Decoy Effect and Violation of Betweenness in Risky Decision Making: A Resource-Rational Mechanistic Account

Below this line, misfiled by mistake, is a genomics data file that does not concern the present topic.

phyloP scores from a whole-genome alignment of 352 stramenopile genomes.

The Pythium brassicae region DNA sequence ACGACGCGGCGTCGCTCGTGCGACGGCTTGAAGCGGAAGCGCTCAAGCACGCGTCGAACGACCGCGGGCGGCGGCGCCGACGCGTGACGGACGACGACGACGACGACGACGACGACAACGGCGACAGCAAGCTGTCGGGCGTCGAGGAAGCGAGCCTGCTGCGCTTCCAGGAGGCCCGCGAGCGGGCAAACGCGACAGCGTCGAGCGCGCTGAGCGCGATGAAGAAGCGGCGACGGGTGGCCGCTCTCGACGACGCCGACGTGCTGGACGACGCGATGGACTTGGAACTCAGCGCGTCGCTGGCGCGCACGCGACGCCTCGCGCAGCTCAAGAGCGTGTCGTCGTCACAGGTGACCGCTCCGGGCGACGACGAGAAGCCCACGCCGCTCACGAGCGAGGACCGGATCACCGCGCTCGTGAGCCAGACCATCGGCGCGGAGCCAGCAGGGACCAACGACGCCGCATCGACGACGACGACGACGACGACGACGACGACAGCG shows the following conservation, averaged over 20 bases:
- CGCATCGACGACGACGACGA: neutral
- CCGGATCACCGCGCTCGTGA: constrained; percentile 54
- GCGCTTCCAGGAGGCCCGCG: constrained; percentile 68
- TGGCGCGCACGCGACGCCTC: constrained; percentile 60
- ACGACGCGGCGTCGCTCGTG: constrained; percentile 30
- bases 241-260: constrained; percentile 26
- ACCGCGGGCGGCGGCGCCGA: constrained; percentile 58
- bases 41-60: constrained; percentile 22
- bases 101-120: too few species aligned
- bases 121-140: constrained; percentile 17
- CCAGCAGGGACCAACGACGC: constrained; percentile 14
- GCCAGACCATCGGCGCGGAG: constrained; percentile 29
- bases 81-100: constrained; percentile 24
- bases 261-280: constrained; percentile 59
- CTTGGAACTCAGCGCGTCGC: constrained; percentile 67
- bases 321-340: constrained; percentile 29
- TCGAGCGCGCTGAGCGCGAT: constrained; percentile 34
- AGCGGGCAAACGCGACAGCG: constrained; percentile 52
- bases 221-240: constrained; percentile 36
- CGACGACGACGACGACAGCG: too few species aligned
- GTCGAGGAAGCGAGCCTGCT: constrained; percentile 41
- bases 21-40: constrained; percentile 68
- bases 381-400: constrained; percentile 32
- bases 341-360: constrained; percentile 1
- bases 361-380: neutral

AbstractA wealth of experimental evidence shows that, contrary to normative models of choice, people's preferences are markedly swayed by the context in which options are presented. In this work, we present the first resource-rational, mechanistic account of the decoy effect---a major contextual effect in risky decision making. Our model additionally explains a related, well-known behavioral departure from expected utility theory: violation of betweenness. We demonstrate that, contrary to widely held views, these effects can be accounted for by a variant of normative expected-utility maximization---sample-based expected utility model (SbEU; Nobandegani et al., 2018)---which acknowledges cognitive limitations. Our work is consistent with two empirically well-supported hypotheses: (i) In probabilistic reasoning and judgment, a cognitive system accumulates information through sampling, and (ii) People engage in pairwise comparisons when choosing between multiple alternatives.

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